I agree with Simon that you can't terrify people all the way to Epsilon Eridani. The "eggs in one basket" argument always seems to miss the point slightly, in that each incremental development in our spacefaring technology gives us another means of wiping ourselves out. Rocketry gave us ballistic missile technology, for instance, and the technology to intercept and deflect an asteroid could just as easily be used (in the wrong hands, of course) to steer a non-lethal one our way. I can't help but assume that the tools we'd need to open up the solar system and beyond would have equally destructive applications. Not that that's an argument against manned spaceflight - I'm all for it - but I think as M says, the only watertight reason for doing this as a species is because we can. It's the same with the space station - all appeals to the scientific usefulness of it seem to miss the point that merely building and living in a space station is challenge enough. I feel the same way about returning to the moon and going on to Mars - we should do these things, but we should not feel the need to justify them in terms of their scientific return. Science will undoubtedly come, but it will a bonus, not the spur.

Looking a little further ahead, I'm starting to think that the whole manned/unmanned debate will look a bit silly in a hundred years time, when even the dimmest space probes will be smart enough to get their own chat show slots when they return.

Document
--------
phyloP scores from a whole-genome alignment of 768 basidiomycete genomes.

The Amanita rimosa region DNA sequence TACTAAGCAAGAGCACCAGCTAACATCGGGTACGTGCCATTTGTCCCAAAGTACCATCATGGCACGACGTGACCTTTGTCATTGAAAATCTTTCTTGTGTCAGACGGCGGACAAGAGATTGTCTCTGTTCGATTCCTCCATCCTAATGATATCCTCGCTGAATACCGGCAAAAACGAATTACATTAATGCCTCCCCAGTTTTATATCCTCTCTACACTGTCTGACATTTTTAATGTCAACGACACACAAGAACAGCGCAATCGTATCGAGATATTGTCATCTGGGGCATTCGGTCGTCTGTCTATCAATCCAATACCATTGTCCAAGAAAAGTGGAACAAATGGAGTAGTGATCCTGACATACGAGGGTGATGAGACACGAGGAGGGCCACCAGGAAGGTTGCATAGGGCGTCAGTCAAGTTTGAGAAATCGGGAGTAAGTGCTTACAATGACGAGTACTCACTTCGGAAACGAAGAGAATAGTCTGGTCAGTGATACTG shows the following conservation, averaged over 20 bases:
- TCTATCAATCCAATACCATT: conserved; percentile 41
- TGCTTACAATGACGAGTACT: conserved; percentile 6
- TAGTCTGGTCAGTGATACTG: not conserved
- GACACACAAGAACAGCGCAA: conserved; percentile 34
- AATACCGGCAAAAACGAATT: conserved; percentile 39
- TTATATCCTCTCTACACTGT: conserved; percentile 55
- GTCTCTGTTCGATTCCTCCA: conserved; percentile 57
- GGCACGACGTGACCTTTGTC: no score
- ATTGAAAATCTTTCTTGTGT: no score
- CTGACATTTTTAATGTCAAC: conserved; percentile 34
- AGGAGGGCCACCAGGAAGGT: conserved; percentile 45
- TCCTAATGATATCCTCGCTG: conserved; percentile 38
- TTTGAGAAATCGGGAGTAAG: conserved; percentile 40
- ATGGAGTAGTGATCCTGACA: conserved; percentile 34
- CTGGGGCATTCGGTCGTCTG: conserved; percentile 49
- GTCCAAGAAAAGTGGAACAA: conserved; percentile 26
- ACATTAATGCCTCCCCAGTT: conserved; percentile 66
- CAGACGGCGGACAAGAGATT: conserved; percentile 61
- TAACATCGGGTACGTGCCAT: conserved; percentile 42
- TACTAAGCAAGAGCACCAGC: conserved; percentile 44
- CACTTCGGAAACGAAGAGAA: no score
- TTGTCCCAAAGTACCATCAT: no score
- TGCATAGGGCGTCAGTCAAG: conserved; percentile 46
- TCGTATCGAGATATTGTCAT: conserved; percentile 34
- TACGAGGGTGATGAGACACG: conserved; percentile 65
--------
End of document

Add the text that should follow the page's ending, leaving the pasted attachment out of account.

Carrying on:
June 25, 2009 2:05 pm  
Blogger Paul McAuley said...

Simon (and Al) Not sure if I made it clear that I'm not in any way advocating the 'don't stop running until elipson Eridani' argument for space exploration. That we inhabit a small planet with a fragile ecosystem means that we should take care of it, rather than scooting off to despoil somewhere else. Although I can't help wondering if Branson has an ulterior motive in promoting private space travel - the first lunar colony may well be billionaires only.

Simon and Nathan - there's a definite need for smarter and better promotion (NASA TV a case in point - think of all a dedicated channel could do, but NASA TV doesn't). Involving Katie Price in any way a bit dodgy - in space, no one can see you preen...

M - 'Because it's there' - absolutely? And because going there will change us, in all kinds of ways (as well as people on Earth). And because we know now the planets and moons of the Solar System are so gloriously strange and varied we'd be dumb not go out there and stick our monkey hands in the various kinds of alien dirt. Not to mention various alien oceans.

Al - if the probes get smart enough, they may think, what the heck, why go back?

June 25, 2009 4:46 pm